That's the part:

  - vars/vars.default.yml
  - vars/vars.yml

If a file vars/vars.yml does not exist - here is an error.

ERROR: file could not read: /.../vars/vars.yml

How can I load additional variables from this file only if it exists? (with no errors)

7 Answers 7


It's quite simple really. You can squash your different vars_files items into a single tuple and Ansible will automatically go through each one until it finds a file that exists and load it. E.x.:

  - [ "vars/foo.yml", "vars/bar.yml", "vars/default.yml" ]
  • 9
    According to Ansible developers, this solution will load all of the files, not just the first one found.
    – tjanez
    Nov 24, 2014 at 12:13

According to Ansible developers, the proper way to solve this is to use something like:

vars_files_locs: ['../path/to/file1', '../path/to/file2', ...]

- include_vars: "{{ item }}"
  with_first_found: vars_files_locs

Furthermore, they say:

The above will properly load only the first file found, and is more flexible than trying to do this via the vars_files language keyword.

  • "only the first file found" - the idea was to redefine some variables, not all of them
    – Sergey
    Nov 24, 2014 at 17:44
  • @Sergey, reading again your question, I see that what you wanted is a bit different. Thanks for pointing this out. I'll leave the answer as is if someone else finds it useful.
    – tjanez
    Nov 25, 2014 at 9:00
  • 1
    except that include_vars in the task will give a high precedence of variables compared to role defaults or vars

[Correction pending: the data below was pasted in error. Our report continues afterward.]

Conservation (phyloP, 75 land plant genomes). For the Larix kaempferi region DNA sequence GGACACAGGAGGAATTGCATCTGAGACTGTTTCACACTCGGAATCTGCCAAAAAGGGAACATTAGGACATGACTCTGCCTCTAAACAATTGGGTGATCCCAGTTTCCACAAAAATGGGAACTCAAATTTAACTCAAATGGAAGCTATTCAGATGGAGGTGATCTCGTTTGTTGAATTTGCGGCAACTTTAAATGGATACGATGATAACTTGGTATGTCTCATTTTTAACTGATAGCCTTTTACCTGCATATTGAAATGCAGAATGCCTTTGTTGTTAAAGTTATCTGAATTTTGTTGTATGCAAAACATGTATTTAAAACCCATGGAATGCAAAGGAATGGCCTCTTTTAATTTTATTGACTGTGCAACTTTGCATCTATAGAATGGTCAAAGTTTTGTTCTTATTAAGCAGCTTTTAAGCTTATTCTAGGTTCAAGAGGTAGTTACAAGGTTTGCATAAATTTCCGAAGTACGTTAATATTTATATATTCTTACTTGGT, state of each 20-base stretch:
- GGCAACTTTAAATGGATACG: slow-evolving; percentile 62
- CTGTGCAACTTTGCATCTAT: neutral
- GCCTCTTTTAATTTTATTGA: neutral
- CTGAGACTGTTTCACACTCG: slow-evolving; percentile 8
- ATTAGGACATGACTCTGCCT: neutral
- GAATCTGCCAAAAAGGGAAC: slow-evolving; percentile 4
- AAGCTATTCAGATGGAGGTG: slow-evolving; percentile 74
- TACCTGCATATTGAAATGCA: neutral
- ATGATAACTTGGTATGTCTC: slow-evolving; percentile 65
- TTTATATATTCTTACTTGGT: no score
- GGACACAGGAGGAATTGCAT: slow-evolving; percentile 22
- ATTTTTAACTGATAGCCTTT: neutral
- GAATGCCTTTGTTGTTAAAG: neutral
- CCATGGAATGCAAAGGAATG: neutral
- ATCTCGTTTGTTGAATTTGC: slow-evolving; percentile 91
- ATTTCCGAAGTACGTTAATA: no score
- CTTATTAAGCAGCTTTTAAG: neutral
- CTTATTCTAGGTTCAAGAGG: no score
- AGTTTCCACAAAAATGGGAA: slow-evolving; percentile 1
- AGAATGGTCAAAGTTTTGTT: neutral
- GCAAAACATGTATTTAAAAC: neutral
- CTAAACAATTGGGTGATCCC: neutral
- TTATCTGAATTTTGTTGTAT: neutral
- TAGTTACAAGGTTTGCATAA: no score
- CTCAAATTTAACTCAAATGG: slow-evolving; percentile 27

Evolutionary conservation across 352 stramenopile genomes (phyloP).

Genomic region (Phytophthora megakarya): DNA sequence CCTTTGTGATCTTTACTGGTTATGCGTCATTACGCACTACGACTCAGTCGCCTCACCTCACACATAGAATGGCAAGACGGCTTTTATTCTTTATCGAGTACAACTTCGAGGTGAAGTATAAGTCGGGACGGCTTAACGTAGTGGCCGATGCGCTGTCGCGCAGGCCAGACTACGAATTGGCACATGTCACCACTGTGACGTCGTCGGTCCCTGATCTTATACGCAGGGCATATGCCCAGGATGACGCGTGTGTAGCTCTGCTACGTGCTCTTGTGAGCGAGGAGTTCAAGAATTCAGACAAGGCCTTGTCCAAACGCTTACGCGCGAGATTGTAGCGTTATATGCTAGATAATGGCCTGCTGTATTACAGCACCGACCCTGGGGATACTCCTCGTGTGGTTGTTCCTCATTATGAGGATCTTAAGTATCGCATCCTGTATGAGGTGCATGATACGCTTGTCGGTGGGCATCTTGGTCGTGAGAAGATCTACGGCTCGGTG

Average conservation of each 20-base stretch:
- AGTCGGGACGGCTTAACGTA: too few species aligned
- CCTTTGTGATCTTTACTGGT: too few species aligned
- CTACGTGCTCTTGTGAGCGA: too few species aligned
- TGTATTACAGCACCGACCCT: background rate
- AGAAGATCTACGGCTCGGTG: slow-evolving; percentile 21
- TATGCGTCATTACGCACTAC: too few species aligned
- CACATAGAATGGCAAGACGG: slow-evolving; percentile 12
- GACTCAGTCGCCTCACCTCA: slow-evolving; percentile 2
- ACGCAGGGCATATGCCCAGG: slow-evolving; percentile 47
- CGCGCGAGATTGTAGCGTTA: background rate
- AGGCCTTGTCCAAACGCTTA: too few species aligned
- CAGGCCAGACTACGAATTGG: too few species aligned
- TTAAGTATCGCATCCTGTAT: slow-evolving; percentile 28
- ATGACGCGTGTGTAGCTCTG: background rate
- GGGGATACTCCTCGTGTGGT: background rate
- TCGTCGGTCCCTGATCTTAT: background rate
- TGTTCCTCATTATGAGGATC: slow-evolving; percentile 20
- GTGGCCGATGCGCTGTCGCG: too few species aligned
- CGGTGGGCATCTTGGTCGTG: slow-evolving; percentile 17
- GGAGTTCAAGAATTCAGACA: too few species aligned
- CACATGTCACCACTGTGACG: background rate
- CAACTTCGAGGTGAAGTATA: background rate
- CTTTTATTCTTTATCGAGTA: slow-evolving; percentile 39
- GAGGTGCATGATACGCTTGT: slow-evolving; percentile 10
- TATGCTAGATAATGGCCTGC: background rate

– Alex F
    Mar 21, 2016 at 8:51
- hosts: all
  vars_files: vars/vars.default.yml
    optional_vars_file: "{{ lookup('first_found', 'vars/vars.yml', errors='ignore') }}"
  - when: optional_vars_file is file
    include_vars: "{{ optional_vars_file }}"

Note: The path tests (is file, is exists,...) work only with absolute paths or paths relative to the current working directory when running ansible-playbook command. This is the reason we used the lookup. the lookup accepts paths relative to the playbook directory and returns the absolute path when the file exists.


I encountered this problem in a setup where I needed to create multiple deployment environments (live, demo, sandbox) to the same physical server (not allowed virtual machines here), and then a script to deploy arbitrary svn repos

This required a directory tree of (optional) variable.yml files, that would merge ontop of each other and not throw an exception if any where missing

Start by enabling variable merging in ansible - note that this does shallow hash merging (1 level deep) and not fully recursive deep merge


hash_behaviour=merge ;; merge rather than replace dictionaries http://docs.ansible.com/ansible/intro_configuration.html###hash-behaviour

Ansible directory layout

└── all.yml

├── boostrap.yml
├── demo.yml
├── live.yml
└── sandbox.yml

├── files
├── tasks
│   ├── includes.yml
│   ├── main.yml
└── vars
    ├── main.yml
    ├── project_1.yml
    ├── project_2.yml
    ├── demo
    │   ├── project_1.yml
    │   ├── project_2.yml   
    │   └── main.yml
    ├── live
    │   ├── project_1.yml
    │   ├── project_2.yml   
    │   └── main.yml
    └── sandbox
        ├── project_1.yml
        ├── project_2.yml   
        └── main.yml


This is the main logic for a directory tree of optional variable files.

;; imports in this order:
;; - /roles/deploy/vars/main.yml
;; - /roles/deploy/vars/{{ project_name }}.yml
;; - /roles/deploy/vars/{{ project_name }}/main.yml
;; - /roles/deploy/vars/{{ project_name }}/{{ project_env }}.yml
- include_vars:
    dir: 'vars'
    files_matching: "{{ item }}"
    depth: 1
    - "main.yml"
    - "{{ project_name }}.yml"

- include_vars:
    dir: 'vars/{{ env_name }}'
    files_matching: "{{ item }}"
    depth: 1
    - "main.yml"
    - "{{ project_name }}.yml"


Configure default variables for the project and various users and environments

        env:   bootstrap
        user:  ansible
        group: ansible